She's also been emptying the dishwasher since 15 months old (she puts dishes that go in an upper cabinet on the counter below the correct cabinet), she feeds the cats, throws out trash, fetches diapers/wipes/baby stuff for her little brother, sets the table, puts dirty clothes in hamper, clears the table. She loves to do all these things but for the life of me I can't figure out how to get her to pick up her toys and clean up the playroom or her bedroom. I don't get it. Anyone have tips? She is at the age that she loves to help, but just not with cleaning up her play area.

I can't wait to teach her how to sweep, mop, and vacuum effectively. Right now she just pushes the dirt around with the broom and the vacuum is too big for her.
 
2014-01-28 03:09:45 PM  
No objection to kids doing chores, but 2-3 seems a little young for hauling firewood.  I was five or six when I started, but was probably not much use at it for another couple years.

Got VERY good at laying fires in the fireplace though.
 
2014-01-28 03:11:21 PM  

Ashlea: She loves to do all these things but for the life of me I can't figure out how to get her to pick up her toys and clean up the playroom or her bedroom. I don't get it. Anyone have tips? She is at the age that she loves to help, but just not with cleaning up her play area.


I was going to just link to the song, but a video of a kid actually doing what I'm talking about is so much better. There was another song that my kids learned from preschool which they used to sing to themselves while cleaning up, then Daniel Tiger's little ditty took over and they sing that one now. It makes sense why it works, sailors knew this too.
 
2014-01-28 03:12:59 PM  

SordidEuphemism: This just in: Fully 3/4 of the people at my office have no idea who Rocky and Bullwinkle were.
I'm officially old.


No. You are not old, your office is just lame. I hate the lazy excuse "oh, well that was before my time so I don't what that is." Groucho Marx was before my time but I know who he is. Just like I know what a steam locomotive is.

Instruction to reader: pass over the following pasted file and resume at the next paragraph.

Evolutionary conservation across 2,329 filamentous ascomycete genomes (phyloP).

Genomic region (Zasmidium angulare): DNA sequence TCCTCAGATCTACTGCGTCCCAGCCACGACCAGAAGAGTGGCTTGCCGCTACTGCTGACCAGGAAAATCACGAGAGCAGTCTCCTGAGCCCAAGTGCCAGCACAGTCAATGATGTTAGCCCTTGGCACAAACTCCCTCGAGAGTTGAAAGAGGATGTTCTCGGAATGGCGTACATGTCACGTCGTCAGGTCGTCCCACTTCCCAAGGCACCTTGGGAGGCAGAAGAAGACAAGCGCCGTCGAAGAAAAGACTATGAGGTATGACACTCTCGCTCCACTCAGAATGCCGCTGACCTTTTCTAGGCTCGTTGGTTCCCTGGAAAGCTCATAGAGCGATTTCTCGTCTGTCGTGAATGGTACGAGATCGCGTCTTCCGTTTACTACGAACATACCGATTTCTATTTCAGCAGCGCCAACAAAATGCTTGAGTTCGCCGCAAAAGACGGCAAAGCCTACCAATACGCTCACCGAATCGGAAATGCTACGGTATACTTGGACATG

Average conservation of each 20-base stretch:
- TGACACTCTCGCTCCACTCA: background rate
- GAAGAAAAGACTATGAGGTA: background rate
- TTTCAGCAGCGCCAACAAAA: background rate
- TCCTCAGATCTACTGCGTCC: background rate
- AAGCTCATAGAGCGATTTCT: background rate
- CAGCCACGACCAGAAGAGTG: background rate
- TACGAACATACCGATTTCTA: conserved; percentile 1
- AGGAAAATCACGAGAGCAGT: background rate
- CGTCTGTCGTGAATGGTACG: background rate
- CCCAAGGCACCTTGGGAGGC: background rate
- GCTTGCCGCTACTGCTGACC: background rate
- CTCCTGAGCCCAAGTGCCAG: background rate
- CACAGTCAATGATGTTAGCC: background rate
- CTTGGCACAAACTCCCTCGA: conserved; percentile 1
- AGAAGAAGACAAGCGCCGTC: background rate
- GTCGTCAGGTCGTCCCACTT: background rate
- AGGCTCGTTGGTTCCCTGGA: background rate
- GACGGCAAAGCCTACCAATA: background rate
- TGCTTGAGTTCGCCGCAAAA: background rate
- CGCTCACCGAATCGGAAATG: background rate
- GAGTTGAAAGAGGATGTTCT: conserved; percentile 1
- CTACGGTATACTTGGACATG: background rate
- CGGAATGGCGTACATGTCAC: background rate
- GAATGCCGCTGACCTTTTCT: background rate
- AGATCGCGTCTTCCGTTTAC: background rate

I truly believe most people who say "I don't know what such-and-such is" are just d-bags who are trying to look cool.

/tell them i said so
 
2014-01-28 03:21:22 PM  

MyRandomName: Anayalator: MyRandomName: Is subby from the school of liberalism that teaches all work is bad or something? Chores are good for children.

RTFA

I did. Your point?


Neither the headline nor the article align with your misguided assumption. In fact, the headline is an either/or statement.

I think the point is pretty clear. My suggestion that you read the article was, admittedly, also a misguided assumption. I figured that, if the headline did not offer sufficient explanation, you could not have possibly read the article and still misunderstood. My mistake.

I am curious, though...what, from either the article or the headline, led you to assume anything about the submitter?
 
2014-01-28 03:26:58 PM  

2wolves: -or-

How to convince the kid that college is better than dying early on a farm.



Truth. I worked the sand valve while my Dad sandblasted every summer. It was hot, dirty, and sometimes difficult.

"This is why you need to go to college, Boy! So you don't have to do this for the rest of your life."

I'm not complaining at all. I'm grateful for the lesson.
 
2014-01-28 03:38:16 PM  

brantgoose: wildcardjack: SordidEuphemism: This just in: Fully 3/4 of the people at my office have no idea who Rocky and Bullwinkle were.

I'm officially old.

Hold me.

Well, the movie was so bad it erased memories. It's not just your age.

True dat. Although you can buy each season separately or all five seasons in a boxed set for a very reasonable price and enjoy some of the finest comic timing, sly satire, and camp humour ever.

Maybe the people in your office are just really, really stupid people. What's wrong with kids nowadays if they don't love Rocky & Bullwinkle? George of the Jungle? Super-Chicken?